The only rights in the bill of rights, so far, which have been said to apply to the federal government, but have not been said to apply to the states (or have specifically been said not to apply to the states) are the right to be indicted prior to trial, and the freedom from excessive bail. (Many states provide state constitutional or statutory protections for these two things-but they are not required under the US constitution).
The Supreme Court has also long held that DC is not a state for this purpose, since it is under direct federal control. Thus, DC must provide indictments under the 5th amendment, and must not impose excessive bail under the 8th, even though, if it were a state, it would have no usch obligation under the US constitution.
The gun ban under discussion in this case is a gun ban in DC. The Supreme Court does not answer theoretical or academic questions of law, but only decides the cases before it. Since the case before it concerns a DC ban, the question of whether a prospective 2nd amendment right would apply to the states is not at issue in this case, and the Supreme Court will not rule that it extends or does not extend to the states.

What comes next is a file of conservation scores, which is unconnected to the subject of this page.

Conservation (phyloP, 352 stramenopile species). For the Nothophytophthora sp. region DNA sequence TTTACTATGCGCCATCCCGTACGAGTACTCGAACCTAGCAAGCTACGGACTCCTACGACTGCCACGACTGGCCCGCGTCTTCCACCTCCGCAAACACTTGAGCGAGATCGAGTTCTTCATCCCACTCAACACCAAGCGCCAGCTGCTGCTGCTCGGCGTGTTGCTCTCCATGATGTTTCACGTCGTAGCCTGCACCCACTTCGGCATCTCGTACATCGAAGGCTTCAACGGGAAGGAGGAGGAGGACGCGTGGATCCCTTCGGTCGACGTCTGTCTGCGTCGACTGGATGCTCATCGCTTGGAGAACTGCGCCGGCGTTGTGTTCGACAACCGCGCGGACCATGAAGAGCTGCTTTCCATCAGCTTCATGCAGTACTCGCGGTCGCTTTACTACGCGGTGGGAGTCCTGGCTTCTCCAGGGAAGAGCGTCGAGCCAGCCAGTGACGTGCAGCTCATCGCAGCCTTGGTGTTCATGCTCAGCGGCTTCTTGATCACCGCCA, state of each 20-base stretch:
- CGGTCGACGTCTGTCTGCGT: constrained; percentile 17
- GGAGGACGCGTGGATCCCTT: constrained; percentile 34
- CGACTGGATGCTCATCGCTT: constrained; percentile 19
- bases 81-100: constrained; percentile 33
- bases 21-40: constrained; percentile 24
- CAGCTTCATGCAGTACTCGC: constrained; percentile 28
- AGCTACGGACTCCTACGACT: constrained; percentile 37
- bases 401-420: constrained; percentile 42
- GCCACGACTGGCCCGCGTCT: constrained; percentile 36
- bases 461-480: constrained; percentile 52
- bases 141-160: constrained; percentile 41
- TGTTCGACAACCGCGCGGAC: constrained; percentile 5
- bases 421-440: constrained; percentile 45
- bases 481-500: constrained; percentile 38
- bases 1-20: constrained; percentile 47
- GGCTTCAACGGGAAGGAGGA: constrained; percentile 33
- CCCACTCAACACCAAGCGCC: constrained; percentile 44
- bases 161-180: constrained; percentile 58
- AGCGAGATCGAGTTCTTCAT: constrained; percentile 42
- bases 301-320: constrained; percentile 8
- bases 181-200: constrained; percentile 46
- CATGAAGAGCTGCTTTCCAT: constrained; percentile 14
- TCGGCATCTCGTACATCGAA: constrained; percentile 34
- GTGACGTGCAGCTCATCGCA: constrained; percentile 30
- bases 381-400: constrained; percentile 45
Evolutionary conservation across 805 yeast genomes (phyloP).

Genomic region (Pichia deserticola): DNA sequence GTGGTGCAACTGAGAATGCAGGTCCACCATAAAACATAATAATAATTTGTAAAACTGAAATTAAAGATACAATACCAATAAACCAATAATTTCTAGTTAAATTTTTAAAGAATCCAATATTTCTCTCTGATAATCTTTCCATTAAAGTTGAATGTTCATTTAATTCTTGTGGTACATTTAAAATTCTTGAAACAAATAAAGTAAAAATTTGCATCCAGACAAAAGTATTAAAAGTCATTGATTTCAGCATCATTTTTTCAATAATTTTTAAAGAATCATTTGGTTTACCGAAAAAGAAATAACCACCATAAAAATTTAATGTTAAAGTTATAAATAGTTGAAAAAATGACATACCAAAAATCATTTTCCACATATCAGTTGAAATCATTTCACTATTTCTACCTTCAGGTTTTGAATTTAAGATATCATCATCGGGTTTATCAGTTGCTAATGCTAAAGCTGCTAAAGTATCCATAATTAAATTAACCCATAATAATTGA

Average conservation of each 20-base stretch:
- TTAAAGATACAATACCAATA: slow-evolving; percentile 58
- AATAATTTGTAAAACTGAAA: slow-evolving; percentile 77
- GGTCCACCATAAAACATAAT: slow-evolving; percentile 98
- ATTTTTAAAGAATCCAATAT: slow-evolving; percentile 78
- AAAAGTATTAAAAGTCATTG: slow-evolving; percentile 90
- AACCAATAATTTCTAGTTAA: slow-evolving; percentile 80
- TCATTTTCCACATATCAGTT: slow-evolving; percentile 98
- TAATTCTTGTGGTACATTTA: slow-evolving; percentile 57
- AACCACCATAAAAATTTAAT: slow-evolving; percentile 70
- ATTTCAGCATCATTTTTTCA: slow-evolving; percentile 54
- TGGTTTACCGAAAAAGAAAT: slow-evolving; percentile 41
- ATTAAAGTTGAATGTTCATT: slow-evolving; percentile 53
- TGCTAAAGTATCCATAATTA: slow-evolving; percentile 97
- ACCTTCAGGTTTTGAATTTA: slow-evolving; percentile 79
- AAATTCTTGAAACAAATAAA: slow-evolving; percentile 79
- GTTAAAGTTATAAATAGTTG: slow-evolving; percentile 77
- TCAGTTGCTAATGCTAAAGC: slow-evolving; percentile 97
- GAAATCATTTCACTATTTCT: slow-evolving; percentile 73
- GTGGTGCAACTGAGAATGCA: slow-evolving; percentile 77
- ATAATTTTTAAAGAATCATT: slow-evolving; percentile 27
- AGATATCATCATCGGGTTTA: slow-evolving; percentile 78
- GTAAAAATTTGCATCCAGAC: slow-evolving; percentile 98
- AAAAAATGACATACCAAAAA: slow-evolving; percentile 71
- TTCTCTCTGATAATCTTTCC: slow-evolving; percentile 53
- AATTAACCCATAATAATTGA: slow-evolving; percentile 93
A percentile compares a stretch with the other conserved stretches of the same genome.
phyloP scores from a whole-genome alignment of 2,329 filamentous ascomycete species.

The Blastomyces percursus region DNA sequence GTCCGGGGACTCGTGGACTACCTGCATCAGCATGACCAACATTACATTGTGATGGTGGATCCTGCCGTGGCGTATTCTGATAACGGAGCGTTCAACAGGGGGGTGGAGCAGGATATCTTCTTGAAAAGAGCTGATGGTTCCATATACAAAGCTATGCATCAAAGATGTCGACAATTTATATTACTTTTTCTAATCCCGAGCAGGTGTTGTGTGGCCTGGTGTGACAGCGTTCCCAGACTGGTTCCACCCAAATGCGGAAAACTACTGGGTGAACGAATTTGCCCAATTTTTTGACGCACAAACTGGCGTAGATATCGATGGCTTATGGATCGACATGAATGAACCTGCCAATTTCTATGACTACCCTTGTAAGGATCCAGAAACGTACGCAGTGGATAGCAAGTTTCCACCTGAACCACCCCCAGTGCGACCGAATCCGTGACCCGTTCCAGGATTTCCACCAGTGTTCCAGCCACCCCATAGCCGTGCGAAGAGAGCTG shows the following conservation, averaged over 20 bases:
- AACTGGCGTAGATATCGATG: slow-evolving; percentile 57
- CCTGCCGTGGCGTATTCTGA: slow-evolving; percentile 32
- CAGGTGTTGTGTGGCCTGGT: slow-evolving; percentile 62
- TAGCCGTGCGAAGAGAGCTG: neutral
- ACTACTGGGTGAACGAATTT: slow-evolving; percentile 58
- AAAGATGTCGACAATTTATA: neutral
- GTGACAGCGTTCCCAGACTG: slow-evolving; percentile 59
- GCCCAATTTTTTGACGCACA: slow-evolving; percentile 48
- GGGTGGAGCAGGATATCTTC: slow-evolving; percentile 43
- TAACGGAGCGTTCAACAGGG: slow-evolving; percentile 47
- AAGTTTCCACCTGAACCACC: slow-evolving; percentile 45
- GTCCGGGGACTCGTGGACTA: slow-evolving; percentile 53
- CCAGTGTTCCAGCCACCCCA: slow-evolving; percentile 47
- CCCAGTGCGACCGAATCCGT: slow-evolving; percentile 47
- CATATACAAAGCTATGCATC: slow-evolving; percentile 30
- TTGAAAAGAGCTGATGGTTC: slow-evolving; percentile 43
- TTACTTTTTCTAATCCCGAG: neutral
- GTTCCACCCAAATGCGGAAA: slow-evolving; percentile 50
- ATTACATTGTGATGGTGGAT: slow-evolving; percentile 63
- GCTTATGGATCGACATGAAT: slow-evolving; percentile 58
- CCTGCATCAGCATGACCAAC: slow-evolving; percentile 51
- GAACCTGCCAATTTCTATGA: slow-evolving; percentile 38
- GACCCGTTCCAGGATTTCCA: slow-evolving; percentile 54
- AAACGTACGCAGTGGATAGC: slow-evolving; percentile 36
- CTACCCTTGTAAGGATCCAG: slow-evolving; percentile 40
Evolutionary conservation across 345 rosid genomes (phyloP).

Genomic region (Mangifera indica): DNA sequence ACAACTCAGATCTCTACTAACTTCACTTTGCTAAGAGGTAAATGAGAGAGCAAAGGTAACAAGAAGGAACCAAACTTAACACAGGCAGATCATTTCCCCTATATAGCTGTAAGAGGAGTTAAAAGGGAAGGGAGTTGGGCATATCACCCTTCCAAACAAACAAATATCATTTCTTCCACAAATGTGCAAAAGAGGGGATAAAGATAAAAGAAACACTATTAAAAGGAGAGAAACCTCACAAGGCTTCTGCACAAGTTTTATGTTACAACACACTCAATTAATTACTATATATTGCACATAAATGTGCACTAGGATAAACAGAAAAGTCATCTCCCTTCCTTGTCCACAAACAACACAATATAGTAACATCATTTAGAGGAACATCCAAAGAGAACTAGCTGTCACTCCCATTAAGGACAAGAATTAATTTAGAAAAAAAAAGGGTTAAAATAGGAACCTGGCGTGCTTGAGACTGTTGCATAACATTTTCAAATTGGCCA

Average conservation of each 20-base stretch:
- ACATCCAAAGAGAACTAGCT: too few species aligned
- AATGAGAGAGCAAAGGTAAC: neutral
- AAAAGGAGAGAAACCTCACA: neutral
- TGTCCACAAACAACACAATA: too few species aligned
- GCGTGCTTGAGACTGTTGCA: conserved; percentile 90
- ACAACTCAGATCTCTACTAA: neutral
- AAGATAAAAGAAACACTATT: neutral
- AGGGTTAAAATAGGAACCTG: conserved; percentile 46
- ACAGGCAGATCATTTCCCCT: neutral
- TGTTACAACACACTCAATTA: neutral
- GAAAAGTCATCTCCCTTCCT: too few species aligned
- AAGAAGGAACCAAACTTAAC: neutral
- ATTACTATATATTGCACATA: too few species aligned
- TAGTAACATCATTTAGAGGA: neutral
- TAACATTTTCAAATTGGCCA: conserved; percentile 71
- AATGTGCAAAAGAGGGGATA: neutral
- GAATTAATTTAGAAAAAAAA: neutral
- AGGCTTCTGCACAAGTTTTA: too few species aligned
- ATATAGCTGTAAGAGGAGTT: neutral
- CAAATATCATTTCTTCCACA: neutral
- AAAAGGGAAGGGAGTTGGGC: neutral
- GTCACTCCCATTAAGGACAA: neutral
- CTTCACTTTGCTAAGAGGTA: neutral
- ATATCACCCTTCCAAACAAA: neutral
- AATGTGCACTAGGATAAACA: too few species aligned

Therefore, if the Supreme Court, in this 2nd amendment case, announces that there is a personal second amendment right to own handguns, it will, at least at first, apply to DC and the federal government, but will not limit, in any way whatsoever, the ability of nearly every other jurisdiction in the US (the states) from banning handguns entirely. That's even if the gun advocates get what they want.
If you live in NYC or Chicago, which currently also ban handguns for nearly all citizens but former cops etc (similar to the DC ban), and the court announces a right to own handguns under the 2nd amendment-its will still be illegal to own handguns where you live.